Chanting “Back the Blue” and “I’ve got your six,” more than 100 people marched along the sidewalks from Robert E. Lee Elementary School to Spotsylvania County’s General District Court on Saturday morning.

Many wore Back the Blue T-shirts in honor of National Law Enforcement Appreciation Day and hoisted signs with the slogans. Several carried American flags, and a couple of children sported blue hair in honor of police officer’s blue uniforms.

Cars passing by along Brock Road honked their horns in support, and the light traffic along Courthouse Road stopped to let the marchers cross the street.

Katie Rasmussen, whose husband is a police officer, said she reached out to several officers’ wives to organize the event for National Law Enforcement Day. She said she’s heartbroken over the lack of support for the police since George Floyd’s death on May 25 in Minneapolis and protesters’ calls to defund the police.

“My husband, along with all of his co-workers, put their lives on the line every single day and are being persecuted for a job they hold, instead of the people they are, which is upstanding,” she said in an interview Friday. “We owe it to our men and women in blue to show them they are not alone, not everyone has abandoned them, and we believe in ‘defend not defund.’ Our country needs law and order to function and we support those who keep it.”

The event included a stop at the side of the courthouse for a short program. Kirk Russell, a member of Grace Fellowship Church, said a prayer, which was followed by the singing of the national anthem. Then, Rasmussen and fellow organizer Crystal Cabrera each gave a short speech about police officers and the important role they play.

“Think about 9/11,” Rasmussen said. “They repeatedly ran into disaster and fear multiple times to save people, and most did not come back out. Those are the people I want protecting our streets. We know many of our officers are good men and women. They are upstanding. They have values, and they genuinely want to make a difference. We need your feet standing behind them and showing them the support they deserve.”

The marchers burst into applause and began chanting “Back the blue, back the blue, back the blue.”

Cabrera said the community needs to understand police officers are husbands and fathers, wives and mothers, brothers and sisters.

“The weight of the badge is so small until you have to put it on,” she said. “We’re here to back them, that we understand and we appreciate them more than they could know.”

The two women then invited anyone in the crowd to come forward if they wanted to speak. A number did without giving their names.

One woman related how her grandson, who has allergies and suffers from asthma, stopped breathing. She called 911 and her husband. By the time her husband got there, an officer had administered CPR and saved her grandson’s life.

A father said when his son was young, he had a sleep apnea problem that they were unaware of, and started sleep walking. One night, his son managed to crawl out the dog door, cross State Route 3 and make it almost to Wegmans before police found him. They notified the family and hooked his son up with a program that treats people with memory problems.

“We had a radio dispatch any time he got out of the house so we would know it,” he said. “These are examples of how police prevent bad things from happening.”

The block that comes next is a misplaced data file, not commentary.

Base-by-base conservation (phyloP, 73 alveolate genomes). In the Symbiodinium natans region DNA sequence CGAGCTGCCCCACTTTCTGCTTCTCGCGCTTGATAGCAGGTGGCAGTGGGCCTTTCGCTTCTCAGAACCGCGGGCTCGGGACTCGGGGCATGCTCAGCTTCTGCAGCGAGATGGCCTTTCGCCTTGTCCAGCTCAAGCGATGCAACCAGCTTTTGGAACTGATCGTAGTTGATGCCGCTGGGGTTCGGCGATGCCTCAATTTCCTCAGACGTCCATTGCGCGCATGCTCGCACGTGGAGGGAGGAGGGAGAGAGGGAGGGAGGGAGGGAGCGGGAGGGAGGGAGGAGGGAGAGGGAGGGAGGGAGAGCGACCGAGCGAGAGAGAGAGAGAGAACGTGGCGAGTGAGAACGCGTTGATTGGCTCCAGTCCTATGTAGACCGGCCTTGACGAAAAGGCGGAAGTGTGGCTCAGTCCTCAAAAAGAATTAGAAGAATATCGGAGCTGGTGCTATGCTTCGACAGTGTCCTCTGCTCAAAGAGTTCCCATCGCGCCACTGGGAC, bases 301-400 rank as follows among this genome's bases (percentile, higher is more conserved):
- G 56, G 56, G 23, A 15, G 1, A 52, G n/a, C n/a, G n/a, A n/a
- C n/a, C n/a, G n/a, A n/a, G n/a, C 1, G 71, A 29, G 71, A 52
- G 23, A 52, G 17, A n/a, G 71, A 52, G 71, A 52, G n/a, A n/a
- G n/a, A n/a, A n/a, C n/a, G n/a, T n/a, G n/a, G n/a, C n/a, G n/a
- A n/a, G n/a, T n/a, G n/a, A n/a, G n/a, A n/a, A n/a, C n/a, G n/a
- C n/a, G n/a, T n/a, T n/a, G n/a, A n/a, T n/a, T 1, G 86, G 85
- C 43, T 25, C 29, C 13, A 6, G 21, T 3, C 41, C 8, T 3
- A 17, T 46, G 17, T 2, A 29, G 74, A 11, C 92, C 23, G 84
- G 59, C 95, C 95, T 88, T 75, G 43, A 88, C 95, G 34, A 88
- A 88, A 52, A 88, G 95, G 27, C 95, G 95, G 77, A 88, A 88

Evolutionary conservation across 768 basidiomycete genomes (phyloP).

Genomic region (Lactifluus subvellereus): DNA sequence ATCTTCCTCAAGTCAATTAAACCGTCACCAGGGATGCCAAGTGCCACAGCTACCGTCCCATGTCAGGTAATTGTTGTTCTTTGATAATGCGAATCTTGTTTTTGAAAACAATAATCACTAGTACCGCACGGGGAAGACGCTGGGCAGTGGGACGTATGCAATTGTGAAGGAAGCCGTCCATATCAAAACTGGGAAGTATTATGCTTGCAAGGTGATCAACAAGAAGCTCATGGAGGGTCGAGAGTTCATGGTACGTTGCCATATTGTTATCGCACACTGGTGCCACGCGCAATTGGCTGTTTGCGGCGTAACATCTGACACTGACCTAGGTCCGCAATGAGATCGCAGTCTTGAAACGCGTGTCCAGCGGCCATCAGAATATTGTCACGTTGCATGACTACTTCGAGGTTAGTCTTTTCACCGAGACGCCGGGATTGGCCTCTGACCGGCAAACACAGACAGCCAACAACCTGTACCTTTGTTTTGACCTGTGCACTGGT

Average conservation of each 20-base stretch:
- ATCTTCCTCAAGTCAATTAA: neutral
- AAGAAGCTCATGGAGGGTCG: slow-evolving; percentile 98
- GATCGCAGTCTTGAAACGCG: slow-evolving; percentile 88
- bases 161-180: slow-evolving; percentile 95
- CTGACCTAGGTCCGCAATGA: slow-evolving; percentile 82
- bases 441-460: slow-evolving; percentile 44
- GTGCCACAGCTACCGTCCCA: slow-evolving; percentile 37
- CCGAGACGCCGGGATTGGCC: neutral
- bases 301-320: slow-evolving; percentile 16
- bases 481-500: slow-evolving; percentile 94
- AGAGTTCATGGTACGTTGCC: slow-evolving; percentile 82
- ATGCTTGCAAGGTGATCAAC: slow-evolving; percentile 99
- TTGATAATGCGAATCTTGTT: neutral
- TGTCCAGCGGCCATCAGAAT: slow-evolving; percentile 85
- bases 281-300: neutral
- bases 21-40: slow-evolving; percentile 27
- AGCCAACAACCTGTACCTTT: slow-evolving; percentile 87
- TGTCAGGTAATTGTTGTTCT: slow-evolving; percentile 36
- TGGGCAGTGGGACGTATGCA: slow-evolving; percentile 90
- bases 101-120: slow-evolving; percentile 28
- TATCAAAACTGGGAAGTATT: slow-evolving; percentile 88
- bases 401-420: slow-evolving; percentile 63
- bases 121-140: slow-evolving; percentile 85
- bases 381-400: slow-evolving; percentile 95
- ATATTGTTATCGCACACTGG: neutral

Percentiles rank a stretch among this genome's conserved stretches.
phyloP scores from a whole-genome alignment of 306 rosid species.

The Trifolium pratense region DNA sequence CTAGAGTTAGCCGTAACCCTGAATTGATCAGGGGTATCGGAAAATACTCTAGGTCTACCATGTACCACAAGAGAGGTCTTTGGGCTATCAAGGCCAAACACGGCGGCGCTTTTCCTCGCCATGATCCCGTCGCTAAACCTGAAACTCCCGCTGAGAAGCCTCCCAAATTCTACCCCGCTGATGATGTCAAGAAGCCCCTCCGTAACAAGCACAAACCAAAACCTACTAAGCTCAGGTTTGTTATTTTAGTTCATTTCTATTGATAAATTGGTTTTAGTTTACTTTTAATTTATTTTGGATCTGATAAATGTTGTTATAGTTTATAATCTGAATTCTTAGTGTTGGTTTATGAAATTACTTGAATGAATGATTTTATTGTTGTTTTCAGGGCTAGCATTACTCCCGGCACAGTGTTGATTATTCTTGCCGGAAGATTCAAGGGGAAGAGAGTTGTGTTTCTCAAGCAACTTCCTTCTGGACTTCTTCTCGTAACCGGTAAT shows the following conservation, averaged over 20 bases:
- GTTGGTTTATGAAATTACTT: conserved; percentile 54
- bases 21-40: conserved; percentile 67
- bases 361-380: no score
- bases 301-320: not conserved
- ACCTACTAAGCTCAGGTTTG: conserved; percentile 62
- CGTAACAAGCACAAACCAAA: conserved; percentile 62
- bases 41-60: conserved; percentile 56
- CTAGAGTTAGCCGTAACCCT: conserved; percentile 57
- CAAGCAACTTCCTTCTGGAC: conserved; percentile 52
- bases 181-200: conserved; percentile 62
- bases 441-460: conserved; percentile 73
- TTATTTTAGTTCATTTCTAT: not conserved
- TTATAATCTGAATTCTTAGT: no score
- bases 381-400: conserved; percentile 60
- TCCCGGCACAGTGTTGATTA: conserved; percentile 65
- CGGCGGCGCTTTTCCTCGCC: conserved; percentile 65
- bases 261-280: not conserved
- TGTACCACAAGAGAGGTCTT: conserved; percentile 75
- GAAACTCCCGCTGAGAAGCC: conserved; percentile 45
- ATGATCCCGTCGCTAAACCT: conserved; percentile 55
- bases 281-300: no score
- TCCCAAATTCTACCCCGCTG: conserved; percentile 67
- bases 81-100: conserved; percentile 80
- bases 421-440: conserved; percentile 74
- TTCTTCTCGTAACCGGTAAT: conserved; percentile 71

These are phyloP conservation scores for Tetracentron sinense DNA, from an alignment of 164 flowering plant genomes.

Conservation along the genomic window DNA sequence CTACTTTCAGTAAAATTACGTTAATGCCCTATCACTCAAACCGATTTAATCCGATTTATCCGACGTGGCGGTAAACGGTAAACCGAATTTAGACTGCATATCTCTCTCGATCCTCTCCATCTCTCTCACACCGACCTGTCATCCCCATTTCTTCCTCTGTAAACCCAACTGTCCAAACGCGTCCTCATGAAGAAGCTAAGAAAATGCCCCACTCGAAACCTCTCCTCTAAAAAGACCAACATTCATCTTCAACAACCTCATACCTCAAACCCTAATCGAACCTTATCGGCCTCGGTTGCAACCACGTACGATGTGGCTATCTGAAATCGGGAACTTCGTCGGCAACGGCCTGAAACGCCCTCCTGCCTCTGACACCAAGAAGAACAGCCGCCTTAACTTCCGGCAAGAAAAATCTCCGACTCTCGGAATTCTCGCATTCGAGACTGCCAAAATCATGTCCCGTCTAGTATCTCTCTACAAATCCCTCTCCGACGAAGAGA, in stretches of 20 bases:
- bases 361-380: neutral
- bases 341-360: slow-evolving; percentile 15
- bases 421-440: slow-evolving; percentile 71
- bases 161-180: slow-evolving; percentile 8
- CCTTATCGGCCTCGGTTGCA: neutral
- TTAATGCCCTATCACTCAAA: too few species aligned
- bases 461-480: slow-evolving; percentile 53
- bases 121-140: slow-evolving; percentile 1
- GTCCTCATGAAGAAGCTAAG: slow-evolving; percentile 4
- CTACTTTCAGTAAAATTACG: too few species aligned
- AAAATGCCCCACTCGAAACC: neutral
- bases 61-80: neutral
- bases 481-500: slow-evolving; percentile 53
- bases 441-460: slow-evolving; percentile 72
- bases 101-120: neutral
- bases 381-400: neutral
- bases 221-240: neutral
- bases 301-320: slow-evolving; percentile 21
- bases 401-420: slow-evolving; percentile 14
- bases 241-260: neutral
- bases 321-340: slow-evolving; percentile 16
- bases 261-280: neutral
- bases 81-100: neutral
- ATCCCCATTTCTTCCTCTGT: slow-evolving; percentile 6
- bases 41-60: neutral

Two people spoke out in favor of School Resource Officers, which some protesters in Fredericksburg have said they’d like to see removed from schools. One, who identified herself as a Spotsylvania County teacher, praised Deputy Frank Fleming, saying that he gets involved with her school, sits down and talks to students and that they often seek him out to get his opinion.

“I’m so glad that we have a Deputy Fleming in every single school, and we need to keep it that way,” she said. “The way we do that is we get people in office who agree with us.”

Another speaker was a man who paraphrased Edmund Burke’s famous quote that “the only thing necessary for the triumph of evil is for good men to do nothing” to urge people to express their views to their School Board.

“We truly are in a cultural war,” he said. “There are a lot of good people in the county, but if we sit back, I’m not talking about violence or anything like that, that’s the last resort, but get involved. I’m glad to have those deputies.”

Another woman encouraged everyone to look for good stories about police officers on Facebook, such as when they save people or deliver babies, and share them.

“Don’t get involved with bickering back and forth,” she said. “That just wastes your energy and wastes your time and doesn’t help anybody. Share, that’s what you need to do.”

Anne Hart of Law Enforcement United’s Team Fredericksburg didn’t take part in the march, but stood along the route to offer bottles of cold water to those who did. LEU’s mission is to honor law enforcement officers who have died in the line of duty and their survivors. She said her team wanted to show its support for law enforcement since they’re going through a difficult time.

As the marchers headed back to their cars, Rasmussen said the turnout was about a third of what she’d been expecting. She said some decided not to attend due to fears of COVID-19 and concerns about Black Lives Matters protesters. A couple of armed men did stand along the route. One, who declined to give his name, said that he’s a Virginia Militia member and wanted to make sure the marchers were safe.

Rasmussen said Saturday’s march wasn’t intended to take anything away from the BLM protests, and was designed to be peaceful and give everyone a chance to be heard.

“We just want the police to know that we have their back,” she said. “Everybody that we had was excited to be here.”

Cathy Jett: 540/374-5407

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